The first time a client brought intellectual property lawyer Janine Anthony Bowen a cloud computing contract to look over, her reaction was, essentially, "These people must be nuts."
"I read the clause saying the service provider would bear no liability for anything that went wrong with its service, and even if something did go wrong, my client would still be responsible," recounts Bowen, lead partner at Jack Attorneys & Advisors in Atlanta.
To recover any losses, her client would have had to bring suit, and the maximum recovery amount equaled no more than the fees paid for 12 months of service. That amount wouldn't even begin to come close to the value of a data loss. Bowen's assessment of the contract was blunt: "The terms were offensive," she says.
Tanya Forsheit, with whom Bowen shared the dais at a Practising Law Institute seminar on cloud computing in San Francisco last summer, says she has similar concerns. "The cloud providers try to convey a take-it-or-leave-it attitude for their contracts, expecting people to click through the 'I accept' options the way people click through the iTunes website," says Forsheit, a founding partner of InfoLawGroup who works out of the firm's Manhattan Beach, Calif., office.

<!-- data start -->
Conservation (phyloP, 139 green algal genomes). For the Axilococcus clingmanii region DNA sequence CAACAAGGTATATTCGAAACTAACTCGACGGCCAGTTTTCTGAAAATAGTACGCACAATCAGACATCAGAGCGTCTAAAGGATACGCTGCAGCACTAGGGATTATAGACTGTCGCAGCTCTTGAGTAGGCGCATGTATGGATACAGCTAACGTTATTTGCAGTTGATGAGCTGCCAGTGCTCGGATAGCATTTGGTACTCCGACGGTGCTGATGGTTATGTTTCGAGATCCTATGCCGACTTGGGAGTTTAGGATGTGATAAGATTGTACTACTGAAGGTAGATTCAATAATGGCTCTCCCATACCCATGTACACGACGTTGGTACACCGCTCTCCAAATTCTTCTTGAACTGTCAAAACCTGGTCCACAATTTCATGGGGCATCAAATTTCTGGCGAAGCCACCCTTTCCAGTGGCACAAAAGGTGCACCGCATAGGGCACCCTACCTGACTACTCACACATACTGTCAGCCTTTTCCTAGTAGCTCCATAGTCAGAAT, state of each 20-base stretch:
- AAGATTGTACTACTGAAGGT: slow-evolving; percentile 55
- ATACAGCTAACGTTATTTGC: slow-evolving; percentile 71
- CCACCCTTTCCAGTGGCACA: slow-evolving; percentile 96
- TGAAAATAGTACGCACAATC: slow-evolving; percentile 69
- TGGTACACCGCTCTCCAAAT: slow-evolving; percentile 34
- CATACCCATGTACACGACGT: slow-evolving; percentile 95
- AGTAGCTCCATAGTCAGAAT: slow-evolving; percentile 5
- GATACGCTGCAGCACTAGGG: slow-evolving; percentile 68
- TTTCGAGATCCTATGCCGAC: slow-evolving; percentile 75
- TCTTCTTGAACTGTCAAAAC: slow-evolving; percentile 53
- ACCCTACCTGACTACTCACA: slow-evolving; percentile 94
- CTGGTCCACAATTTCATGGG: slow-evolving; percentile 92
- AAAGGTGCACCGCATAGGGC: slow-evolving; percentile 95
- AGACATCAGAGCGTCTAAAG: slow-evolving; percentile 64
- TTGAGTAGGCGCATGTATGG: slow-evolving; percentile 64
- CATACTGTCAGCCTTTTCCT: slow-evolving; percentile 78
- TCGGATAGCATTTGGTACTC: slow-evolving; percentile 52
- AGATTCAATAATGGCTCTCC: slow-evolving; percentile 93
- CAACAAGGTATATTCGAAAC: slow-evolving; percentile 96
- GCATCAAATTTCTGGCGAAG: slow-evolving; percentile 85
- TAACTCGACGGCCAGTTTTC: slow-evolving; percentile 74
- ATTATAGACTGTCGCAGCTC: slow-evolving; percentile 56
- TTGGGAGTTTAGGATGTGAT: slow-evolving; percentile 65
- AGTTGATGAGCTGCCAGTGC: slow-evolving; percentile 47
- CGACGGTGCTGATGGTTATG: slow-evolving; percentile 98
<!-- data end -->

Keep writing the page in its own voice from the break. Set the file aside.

Because of the take-it-or-leave-it approach of cloud providers, IT professionals are running into problems with the legal professionals charged with mitigating the risks that their organizations face. That's the case at the Port of San Diego, where Deborah Finley just began thinking about using a small vendor's cloud-based email archiving service.
"We're a medium-size organization without the leverage a larger organization might enjoy. The vendor's contract had a limitation of liability for the cost of the contract, while our legal department has standard language about indemnification," says Finley, the Port's director of business information and technology services. "To change that language, we would need board approval." >>Read more